Review | Gone by Michael Grant

I’m very mixed about this book. But maybe it’s just a FAYZ.

26. Gone


Things can be as normal as possible on Perdido Beach, aka Fallout Alley. That is until everyone 15 and older disappears. Gone.

The children find themselves completely alone. With no one to tell them what to do, someone needs to step up, or chaos will reign. The bullies will rule.

But the missing adults isn’t the weirdest thing to happen. The animals in the area are changing…and so are the kids.


This book is messed up. Part Lord of the Flies, part X-men, part sci-fi thriller, and even part Game of Thrones, the premise of this series is solid. With a population under the age of fifteen stuck in a confined environment, there are struggles for power, order, and survival.

For the most part, the plot is as realistic and believable as possible. I like that Sam doesn’t want to be a leader despite everyone wanting him to be. Lana’s story was a little dry at first, but it eventually got better. Grant has a very good sense of what people would do in certain situations. He’s not afraid to show what fear and desperation and greed will do to what we consider the most innocent of the population.

For every cruel, sadistic, and disturbing scene, there is one of empathy, kindness, and humanity to match it. For every Drake, there’s an Edilio, which leads me to characters.


I am impressed with Grant’s cast of characters. Not only does he keep track of a cast to rival Game of Thrones (and I can only suspect will get bigger), he gives each character a distinct personality.

Do the characters come out as sort of cookie cutter because of this? Yeah, a little. Sam’s a little too reluctant hero, Astrid’s a little too supportive girlfriend, Quinn’s a little too pain-in-the-ass-but-I-still-love-you-brah. Still, I’m impressed by the range of people represented here: white, black, asian, latino, weak, strong, good, evil, cruel, eating disorder, mental disorder—and each with a full personality and story to back them up.

The problem is surprisingly a lack of connection. I don’t know what it is exactly, but I had no emotional connection with any of these kids. And that’s mostly due to the writing.


Most of my problems with the book are because of Grant’s writing style. He’s almost irritatingly objective. He doesn’t really delve deeply, besides the main plot. It’s like I’m at a buffet and I get a teaspoon of everything except one dish where I get a full serving. To be fair, Grant’s juggling a ridiculous amount of plot lines, but right when I’m about to get invested, the scene changes.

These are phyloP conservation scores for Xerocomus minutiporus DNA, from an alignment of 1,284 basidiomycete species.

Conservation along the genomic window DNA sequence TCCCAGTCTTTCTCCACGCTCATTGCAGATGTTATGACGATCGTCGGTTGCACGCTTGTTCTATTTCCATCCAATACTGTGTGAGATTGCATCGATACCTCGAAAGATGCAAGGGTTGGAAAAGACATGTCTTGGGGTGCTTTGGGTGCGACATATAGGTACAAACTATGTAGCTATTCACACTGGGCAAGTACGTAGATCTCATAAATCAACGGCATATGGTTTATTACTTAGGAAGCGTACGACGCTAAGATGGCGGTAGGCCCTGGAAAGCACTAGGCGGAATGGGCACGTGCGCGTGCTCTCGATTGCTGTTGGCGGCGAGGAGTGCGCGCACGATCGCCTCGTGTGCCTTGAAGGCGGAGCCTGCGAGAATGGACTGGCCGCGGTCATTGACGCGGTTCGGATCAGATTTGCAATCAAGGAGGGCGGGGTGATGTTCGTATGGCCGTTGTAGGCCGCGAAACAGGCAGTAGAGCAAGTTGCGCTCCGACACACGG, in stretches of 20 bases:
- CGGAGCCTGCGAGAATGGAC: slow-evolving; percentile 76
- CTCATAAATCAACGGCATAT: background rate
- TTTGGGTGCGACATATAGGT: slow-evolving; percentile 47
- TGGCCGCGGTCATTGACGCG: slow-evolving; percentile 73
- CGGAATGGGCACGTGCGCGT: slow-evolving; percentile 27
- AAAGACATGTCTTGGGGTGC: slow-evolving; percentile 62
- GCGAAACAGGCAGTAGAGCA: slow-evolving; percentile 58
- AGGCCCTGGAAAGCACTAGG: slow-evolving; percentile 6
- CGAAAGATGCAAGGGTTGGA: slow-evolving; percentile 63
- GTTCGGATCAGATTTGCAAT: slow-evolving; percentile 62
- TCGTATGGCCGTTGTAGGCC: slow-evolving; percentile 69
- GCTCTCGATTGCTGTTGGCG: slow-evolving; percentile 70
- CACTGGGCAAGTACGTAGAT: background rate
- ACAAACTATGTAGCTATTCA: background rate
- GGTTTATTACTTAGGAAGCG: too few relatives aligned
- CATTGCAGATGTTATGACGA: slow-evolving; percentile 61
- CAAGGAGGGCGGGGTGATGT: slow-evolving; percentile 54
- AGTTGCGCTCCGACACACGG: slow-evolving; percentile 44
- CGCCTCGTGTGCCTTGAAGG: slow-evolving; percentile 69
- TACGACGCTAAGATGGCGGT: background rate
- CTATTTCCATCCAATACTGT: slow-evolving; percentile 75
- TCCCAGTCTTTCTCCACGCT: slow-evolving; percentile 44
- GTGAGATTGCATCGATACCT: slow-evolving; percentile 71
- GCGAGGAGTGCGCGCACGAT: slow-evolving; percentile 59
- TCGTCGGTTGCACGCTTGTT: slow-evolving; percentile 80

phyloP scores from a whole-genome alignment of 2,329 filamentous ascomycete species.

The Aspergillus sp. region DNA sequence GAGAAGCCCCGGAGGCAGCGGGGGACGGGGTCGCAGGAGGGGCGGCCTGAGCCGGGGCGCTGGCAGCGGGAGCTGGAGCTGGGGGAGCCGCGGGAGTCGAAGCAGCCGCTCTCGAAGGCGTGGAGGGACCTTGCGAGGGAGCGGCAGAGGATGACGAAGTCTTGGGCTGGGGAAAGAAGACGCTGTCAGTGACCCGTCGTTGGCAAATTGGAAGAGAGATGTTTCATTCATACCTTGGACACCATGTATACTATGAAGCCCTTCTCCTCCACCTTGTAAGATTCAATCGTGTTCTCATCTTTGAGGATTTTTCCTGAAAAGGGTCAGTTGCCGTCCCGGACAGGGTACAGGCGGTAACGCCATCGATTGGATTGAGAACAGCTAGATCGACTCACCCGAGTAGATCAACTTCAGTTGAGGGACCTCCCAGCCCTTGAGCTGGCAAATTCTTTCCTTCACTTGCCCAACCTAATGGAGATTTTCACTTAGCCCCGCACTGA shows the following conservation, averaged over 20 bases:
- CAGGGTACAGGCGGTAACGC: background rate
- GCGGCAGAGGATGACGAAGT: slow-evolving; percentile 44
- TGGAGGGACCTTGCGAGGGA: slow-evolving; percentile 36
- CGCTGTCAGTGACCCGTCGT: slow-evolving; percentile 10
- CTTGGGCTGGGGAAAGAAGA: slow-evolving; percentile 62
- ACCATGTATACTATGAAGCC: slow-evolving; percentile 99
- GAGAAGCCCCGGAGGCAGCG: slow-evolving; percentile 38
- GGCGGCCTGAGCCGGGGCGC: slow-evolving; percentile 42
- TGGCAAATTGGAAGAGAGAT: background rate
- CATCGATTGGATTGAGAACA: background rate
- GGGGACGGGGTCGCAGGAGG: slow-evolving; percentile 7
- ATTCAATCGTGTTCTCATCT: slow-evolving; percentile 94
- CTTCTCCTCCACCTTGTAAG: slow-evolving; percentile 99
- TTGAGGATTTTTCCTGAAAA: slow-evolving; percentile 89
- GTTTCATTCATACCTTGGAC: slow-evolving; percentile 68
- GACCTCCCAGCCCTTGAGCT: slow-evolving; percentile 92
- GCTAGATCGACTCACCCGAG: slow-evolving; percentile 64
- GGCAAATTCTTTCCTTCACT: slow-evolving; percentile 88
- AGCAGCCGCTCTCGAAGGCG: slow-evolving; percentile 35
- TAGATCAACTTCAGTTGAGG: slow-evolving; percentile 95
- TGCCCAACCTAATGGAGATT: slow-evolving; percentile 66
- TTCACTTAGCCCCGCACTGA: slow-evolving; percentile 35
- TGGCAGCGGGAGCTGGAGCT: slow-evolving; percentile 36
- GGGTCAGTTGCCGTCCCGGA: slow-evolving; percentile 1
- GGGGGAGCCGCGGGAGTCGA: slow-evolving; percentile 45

Oddly enough, my second problem is that the story felt too long. There was an inordinate amount of what felt like filler for a book with so many POVs. The pacing was awkwardly slow for a town in a crisis, and the time wasn’t used to make emotional connections…it’s a lot of exposition.


This story is about power. Sure, survival is huge, but oddly enough the kids are much more concerned with who has power and who doesn’t. I think that shows at how dependent children are.

What I like is how the children are on a scale of pure sadistic evil (Drake) and honourable, reliable kindness (Edilio). Besides these two, everyone has a balance of good and evil. Everyone, on some level, loves, is selfish, is greedy, is compassionate. It’s a full spectra of human emotion (and yet there still is some distance between the reader and the characters…)

Final Verdict

Gone sets the stage for an interesting story. With lots of questions and just enough answers (and a lot of disturbing occurrences), the series seems to be plot and theme driven more than character driven. When it comes to series that are this long (6 books), it usually takes more than one to properly set things up.

Recommendation: maybe.  Fans of the sci-fi/thriller genre who want an action based story should look into this. I personally prefer character based storytelling, so while the story was enough to pull me in, the characters might not make me stay.


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